Pessimism engulfs the Chinese economy as foreign investment fades

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“No matter what you may be selling, your business in China should be enormous, if the Chinese who should buy your goods would only do so.” 

Never did an “if only” clause carry more weight. In the 85 years since Carl Crow, a Shanghai-based American advertising executive, wrote these words in his book Four Hundred Million Customers, China’s population has grown by 1bn people. Their combined spending power is now second only to that of Americans.

Yet the gulf between promise and reality in China’s fabled market haunts foreign corporations as much today as when Crow was trying to market American lipstick and French brandy to the emerging middle class of the 1930s. A host of political and regulatory issues — exacerbated by Xi Jinping’s strict Covid policies and his stance over Russia’s war in Ukraine — are conspiring to eviscerate the dreams of many multinationals.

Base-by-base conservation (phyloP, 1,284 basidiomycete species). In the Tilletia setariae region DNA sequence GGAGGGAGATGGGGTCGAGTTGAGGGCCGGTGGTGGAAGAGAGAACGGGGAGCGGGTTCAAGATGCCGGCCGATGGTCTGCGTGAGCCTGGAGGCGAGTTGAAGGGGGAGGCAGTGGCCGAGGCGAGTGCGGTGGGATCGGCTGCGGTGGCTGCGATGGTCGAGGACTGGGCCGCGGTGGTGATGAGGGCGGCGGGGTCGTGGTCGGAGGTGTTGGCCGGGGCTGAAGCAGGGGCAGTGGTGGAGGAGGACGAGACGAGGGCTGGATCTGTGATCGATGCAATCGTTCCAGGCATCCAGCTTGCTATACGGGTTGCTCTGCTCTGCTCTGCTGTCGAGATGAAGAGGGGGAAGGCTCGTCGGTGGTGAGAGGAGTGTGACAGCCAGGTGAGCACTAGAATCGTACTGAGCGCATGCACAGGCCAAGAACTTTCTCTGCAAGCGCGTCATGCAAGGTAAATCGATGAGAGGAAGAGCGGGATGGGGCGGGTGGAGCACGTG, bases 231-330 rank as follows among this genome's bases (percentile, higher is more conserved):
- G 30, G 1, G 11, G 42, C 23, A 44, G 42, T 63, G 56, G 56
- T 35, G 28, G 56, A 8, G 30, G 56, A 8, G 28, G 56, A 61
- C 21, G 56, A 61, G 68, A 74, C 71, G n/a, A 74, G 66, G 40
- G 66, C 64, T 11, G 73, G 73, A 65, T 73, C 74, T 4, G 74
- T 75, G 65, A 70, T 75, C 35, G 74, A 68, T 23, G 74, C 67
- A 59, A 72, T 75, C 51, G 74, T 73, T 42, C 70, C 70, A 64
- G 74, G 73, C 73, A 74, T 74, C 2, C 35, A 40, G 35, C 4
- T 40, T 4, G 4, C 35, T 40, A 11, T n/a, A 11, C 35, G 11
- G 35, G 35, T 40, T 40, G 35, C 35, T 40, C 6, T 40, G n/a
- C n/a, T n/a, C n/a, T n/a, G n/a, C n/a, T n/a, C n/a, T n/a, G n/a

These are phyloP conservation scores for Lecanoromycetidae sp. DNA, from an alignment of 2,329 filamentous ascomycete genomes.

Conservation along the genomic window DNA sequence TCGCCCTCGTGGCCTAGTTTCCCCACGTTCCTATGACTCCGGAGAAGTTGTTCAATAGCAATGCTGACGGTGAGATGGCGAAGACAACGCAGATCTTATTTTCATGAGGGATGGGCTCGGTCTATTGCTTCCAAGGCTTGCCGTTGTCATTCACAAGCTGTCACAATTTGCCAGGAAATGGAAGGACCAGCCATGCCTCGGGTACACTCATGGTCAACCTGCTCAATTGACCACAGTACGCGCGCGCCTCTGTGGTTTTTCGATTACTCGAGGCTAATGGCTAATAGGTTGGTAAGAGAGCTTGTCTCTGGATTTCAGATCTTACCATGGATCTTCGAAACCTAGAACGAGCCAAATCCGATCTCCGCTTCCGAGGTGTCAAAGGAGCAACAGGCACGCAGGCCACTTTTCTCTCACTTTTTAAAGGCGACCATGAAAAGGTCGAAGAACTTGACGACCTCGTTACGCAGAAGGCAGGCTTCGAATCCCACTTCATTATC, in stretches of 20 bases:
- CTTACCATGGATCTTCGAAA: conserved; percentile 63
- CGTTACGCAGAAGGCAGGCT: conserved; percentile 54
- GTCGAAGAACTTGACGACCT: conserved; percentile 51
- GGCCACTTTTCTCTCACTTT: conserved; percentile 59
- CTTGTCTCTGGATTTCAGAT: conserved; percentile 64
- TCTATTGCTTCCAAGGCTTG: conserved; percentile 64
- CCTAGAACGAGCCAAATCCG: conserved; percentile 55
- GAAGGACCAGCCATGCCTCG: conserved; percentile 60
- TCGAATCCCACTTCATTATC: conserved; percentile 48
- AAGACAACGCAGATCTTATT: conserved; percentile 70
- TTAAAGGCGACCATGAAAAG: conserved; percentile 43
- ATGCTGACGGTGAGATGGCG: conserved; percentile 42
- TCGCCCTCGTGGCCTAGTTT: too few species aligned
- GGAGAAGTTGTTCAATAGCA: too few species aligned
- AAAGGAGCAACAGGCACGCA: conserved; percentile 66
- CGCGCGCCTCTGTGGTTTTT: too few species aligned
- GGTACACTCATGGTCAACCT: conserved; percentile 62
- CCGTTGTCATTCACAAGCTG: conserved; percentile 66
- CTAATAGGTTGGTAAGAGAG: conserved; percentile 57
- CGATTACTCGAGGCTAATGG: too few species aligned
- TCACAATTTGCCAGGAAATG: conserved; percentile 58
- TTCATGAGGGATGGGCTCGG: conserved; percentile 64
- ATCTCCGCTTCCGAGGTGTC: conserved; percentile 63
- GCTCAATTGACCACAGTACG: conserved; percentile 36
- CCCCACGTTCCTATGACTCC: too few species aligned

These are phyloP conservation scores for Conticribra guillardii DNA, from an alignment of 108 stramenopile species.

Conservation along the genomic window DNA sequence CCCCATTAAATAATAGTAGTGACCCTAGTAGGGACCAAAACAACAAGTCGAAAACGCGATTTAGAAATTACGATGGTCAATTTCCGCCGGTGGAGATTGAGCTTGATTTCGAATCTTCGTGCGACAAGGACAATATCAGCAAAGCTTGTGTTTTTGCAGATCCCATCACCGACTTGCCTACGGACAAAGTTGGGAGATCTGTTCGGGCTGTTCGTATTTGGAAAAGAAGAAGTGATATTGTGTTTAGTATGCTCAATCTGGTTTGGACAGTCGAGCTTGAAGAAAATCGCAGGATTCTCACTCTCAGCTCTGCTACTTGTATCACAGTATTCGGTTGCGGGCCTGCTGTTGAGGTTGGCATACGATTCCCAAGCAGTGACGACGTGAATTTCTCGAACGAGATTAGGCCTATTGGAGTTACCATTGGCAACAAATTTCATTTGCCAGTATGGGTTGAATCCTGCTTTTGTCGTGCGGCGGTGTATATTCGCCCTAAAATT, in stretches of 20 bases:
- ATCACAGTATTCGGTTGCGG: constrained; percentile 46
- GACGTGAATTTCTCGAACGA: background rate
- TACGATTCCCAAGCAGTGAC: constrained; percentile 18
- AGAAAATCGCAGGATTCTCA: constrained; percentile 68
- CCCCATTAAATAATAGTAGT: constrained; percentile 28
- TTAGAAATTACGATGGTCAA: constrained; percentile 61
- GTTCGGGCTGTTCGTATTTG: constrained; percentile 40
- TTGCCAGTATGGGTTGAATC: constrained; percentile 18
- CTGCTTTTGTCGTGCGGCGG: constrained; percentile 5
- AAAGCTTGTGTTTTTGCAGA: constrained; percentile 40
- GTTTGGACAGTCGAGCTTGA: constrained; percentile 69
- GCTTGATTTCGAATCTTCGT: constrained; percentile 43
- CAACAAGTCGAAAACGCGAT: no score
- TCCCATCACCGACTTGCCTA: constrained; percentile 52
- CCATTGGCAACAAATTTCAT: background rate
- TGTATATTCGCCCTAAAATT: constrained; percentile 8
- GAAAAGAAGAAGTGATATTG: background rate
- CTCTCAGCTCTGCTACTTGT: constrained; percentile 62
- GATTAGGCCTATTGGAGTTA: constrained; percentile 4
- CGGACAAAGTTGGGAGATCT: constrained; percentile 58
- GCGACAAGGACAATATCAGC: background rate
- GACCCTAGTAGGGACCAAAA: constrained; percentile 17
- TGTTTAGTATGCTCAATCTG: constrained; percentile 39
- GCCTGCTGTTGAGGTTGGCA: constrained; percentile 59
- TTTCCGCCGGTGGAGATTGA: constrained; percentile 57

The result is that direct investment into China by foreign companies…

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